Until now, electrophysiological studies of the vertebrate olfactory bulb have tested only 'generalist' cues. These studies suggest that odorants are discriminated by a broadly distributed spatial map. In this study, we tested for the first time in a vertebrate the hypothesis that 'specialist' cues (pheromones) are discriminated by a more restricted component of the olfactory bulb. Our model is the male goldfish, Carassius auratus, for which five sex pheromones with both behavioral and physiological activity have now been identified. Electrical activity (electroencephalography: EEG) was recorded over a 12-point grid from the surface of the olfactory bulb, while fish were exposed to one of ten stimuli including: five sex pheromones, two amino acids, two bile steroids and a control. Evoked activity was evaluated by time series analysis. Power ratios were calculated by dividing the power of the dominant frequency in the power spectrum before stimulation, by the power of the dominant frequency during stimulation. Next, the average magnitudes of odorant responses were compared using analysis of variance (ANOVA). The spatial patterning of these responses was also described using cluster analysis, which grouped odorants based on the similarity of their spatial patterns of activity. Although all odorants elicited EEG responses with similar dominant frequencies, odorant-specific differences were evident in the size and distribution of these responses. Sex pheromones and bile steroids elicited relatively small responses that were spatially restricted in distinctive manners, although some overlap was evident. In contrast, amino acids consistently produced large responses at all positions. These results are consistent with the hypothesis that vertebrate pheromones are discriminated by a distinctive subcomponent of the vertebrate olfactory system comprised of a relatively small number of olfactory neurons.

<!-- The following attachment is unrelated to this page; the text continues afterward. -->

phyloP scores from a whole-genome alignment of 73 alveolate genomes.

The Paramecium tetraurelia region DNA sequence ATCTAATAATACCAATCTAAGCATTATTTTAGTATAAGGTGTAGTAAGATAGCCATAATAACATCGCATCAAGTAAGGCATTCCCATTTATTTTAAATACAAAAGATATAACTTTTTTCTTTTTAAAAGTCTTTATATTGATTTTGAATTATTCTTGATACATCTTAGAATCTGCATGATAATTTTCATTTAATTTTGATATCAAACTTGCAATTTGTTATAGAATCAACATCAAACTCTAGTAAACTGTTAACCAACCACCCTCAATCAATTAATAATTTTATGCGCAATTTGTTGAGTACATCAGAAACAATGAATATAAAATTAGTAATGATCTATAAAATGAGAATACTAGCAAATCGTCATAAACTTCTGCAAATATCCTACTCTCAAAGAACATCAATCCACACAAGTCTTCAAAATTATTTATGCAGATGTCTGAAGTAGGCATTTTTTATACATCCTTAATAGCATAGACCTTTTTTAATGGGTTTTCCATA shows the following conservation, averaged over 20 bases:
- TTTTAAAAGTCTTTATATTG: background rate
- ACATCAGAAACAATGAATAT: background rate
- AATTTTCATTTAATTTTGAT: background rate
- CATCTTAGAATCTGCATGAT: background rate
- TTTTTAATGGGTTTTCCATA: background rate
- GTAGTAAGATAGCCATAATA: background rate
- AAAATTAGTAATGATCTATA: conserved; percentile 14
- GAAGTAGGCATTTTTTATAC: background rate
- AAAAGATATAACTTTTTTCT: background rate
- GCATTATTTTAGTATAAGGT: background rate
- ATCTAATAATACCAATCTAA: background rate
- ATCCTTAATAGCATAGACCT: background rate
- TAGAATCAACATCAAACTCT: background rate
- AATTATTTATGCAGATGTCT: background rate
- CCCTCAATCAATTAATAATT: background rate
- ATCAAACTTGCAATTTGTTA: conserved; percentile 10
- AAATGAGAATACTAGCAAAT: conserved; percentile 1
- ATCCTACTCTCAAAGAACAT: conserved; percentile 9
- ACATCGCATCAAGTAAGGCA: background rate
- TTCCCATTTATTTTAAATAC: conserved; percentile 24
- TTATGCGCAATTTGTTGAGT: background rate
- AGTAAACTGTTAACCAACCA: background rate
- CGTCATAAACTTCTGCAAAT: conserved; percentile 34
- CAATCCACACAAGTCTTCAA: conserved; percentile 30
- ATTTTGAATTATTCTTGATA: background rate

|Original language||English (US)|
|Number of pages||4|
|Journal||Annals of the New York Academy of Sciences|
|State||Published - Jan 1 1998|